On what planet does higher tax equal affordability?

Ken Morrison | Wednesday, 11 March 2009 6:00 AM | Add Comment

It seems March is ‘tax thy neighbour’ month, with new proposals for affordable housing levies coming thick and fast.

The idea that you make housing more affordable by taxing it more has always been a bizarre one. In the current economic times and with continued weakness in new housing construction, it’s downright dangerous.

Last week the NSW Government and Opposition took the sensible approach and voted down a Greens Bill which would have allowed councils to mandate up to 25 per cent (yes you read it right – 25 per cent) of dwellings in a development be set aside as affordable housing.

This week, the City of Sydney Council approved for public exhibition its own plan to mandate that four per cent of every new development’s dwellings be affordable, or pay a levy of $185.77 per square metre of the project’s GFA. This policy would apply to both residential and non-residential projects, with the flat tax applying equally to warehouse sheds and new premium high rises.

The NSW Government has also briefly flirted with such proposals in the past, but has always seen sense in time.

Housing affordability is a significant problem in Australia’s cities. The Property Council, through our Residential Development Council, has played a key role in putting this issue on the national agenda.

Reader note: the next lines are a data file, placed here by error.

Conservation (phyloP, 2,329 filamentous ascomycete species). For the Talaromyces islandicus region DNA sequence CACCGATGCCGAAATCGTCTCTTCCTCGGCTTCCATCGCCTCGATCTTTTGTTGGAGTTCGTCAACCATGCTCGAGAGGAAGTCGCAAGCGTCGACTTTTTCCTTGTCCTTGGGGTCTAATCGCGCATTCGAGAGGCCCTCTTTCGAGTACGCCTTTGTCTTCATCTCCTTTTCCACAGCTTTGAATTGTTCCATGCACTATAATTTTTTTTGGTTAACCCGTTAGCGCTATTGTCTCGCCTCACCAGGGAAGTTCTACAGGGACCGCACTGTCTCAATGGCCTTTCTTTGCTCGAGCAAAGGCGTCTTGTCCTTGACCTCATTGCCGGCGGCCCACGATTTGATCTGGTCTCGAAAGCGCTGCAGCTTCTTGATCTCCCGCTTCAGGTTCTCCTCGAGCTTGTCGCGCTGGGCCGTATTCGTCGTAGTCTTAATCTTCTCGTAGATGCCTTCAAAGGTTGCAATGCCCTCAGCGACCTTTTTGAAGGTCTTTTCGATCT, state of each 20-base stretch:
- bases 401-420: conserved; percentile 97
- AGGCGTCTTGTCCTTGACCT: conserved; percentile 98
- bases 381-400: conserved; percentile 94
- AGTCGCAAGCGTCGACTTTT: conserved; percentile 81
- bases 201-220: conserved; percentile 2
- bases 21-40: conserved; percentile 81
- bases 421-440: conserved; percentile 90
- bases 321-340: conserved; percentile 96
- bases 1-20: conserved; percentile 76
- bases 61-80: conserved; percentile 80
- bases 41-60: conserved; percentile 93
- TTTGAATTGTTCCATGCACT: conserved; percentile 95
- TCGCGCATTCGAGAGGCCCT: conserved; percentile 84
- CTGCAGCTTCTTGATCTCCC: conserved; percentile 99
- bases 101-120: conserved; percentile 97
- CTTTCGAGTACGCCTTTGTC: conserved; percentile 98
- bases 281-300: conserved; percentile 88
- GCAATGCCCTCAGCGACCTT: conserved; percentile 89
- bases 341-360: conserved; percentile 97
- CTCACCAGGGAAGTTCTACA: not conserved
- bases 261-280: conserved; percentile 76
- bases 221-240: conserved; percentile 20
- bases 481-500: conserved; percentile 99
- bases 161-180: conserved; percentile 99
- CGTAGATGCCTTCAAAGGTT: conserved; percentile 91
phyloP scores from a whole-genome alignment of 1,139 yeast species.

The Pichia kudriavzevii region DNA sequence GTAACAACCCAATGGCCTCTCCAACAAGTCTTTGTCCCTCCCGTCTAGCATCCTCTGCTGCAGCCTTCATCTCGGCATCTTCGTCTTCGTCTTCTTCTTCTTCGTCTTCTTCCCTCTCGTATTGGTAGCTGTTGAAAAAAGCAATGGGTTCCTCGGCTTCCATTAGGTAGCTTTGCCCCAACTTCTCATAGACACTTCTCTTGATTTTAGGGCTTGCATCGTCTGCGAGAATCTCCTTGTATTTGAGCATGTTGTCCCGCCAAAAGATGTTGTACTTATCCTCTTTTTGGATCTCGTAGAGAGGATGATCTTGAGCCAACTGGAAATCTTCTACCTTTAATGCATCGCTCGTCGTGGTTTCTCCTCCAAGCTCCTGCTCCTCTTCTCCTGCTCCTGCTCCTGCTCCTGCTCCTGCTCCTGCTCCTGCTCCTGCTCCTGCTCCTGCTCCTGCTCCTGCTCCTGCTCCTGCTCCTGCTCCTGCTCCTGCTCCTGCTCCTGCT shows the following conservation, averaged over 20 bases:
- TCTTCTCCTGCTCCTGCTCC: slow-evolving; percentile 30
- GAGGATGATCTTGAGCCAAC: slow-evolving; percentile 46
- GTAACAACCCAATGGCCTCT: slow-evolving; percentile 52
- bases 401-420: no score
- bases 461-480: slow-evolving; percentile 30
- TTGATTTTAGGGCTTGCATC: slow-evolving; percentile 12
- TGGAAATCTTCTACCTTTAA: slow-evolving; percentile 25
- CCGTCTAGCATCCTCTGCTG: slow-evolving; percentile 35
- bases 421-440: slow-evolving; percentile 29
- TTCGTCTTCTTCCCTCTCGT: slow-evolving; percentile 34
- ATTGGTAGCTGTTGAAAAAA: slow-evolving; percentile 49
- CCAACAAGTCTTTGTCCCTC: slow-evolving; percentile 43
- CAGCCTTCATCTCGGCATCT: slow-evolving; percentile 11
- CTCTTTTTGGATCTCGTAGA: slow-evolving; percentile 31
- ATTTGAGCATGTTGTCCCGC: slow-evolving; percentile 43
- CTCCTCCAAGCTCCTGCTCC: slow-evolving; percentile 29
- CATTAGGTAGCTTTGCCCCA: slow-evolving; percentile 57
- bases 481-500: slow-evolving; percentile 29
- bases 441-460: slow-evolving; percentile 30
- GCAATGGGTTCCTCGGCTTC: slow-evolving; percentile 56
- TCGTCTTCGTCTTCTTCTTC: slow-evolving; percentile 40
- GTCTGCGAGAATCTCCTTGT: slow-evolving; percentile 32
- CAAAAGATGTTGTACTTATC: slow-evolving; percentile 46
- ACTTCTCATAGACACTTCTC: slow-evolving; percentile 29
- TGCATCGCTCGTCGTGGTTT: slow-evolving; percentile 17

Targeted incentives to help create key worker housing are a good idea and the Federal Government’s National Rental Affordability Scheme is sensible.

But the key affordability responsibility for state and local governments is to facilitate an adequate supply of new housing free of excessive taxes and levies, and without ridiculous requirements on unit mixes and sizes which also drive up costs. This is the point the Property Council made to the City’s Planning Committee on Monday night.

Last month’s NSW Jobs Summit expressed strong support for a cut through approach to housing supply. We’ve seen a new Coordinator General appointed to push through federal stimulus package spending, supported by streamlined planning. But where is the accompanying arrangements for private sector investment in housing around transport nodes?

More supply means lower prices. Less taxes on the supply of housing mean cheaper housing. No affordability own goals please.


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Ken Morrison | Wednesday, 11 March 2009 6:00 AM | Add Comment

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